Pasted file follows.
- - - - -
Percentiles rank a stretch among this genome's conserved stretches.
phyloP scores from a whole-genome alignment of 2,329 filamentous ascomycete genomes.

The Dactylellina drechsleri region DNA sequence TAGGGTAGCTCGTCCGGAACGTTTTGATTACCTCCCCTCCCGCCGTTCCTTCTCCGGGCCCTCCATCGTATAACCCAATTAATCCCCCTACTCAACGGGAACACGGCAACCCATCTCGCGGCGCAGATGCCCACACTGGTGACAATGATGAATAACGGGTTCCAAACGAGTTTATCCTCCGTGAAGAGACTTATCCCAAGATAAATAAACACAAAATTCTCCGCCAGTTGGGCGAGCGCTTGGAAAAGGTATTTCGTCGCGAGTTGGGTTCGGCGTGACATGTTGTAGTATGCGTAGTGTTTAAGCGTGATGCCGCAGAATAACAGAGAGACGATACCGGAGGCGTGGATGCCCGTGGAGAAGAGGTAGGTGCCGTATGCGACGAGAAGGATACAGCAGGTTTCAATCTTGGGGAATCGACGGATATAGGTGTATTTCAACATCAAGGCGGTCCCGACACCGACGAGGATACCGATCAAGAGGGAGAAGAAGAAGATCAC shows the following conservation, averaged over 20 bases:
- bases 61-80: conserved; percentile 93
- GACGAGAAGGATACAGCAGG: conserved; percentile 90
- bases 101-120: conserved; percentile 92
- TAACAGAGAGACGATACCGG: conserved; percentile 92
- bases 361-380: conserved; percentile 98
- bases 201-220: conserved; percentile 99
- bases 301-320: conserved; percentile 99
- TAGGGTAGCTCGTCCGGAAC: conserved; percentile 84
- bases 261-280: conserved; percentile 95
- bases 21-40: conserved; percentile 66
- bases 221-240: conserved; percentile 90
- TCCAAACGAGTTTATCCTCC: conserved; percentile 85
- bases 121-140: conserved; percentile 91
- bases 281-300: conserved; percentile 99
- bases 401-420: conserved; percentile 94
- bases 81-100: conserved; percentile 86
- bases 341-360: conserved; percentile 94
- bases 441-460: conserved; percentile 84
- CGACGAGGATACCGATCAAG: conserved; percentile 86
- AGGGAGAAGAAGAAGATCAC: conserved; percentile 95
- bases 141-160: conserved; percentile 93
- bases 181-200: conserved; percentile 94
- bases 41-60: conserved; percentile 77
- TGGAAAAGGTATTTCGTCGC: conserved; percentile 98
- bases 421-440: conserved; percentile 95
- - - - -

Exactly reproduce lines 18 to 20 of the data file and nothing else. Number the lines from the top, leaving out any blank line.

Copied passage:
- bases 401-420: conserved; percentile 94
- bases 81-100: conserved; percentile 86
- bases 341-360: conserved; percentile 94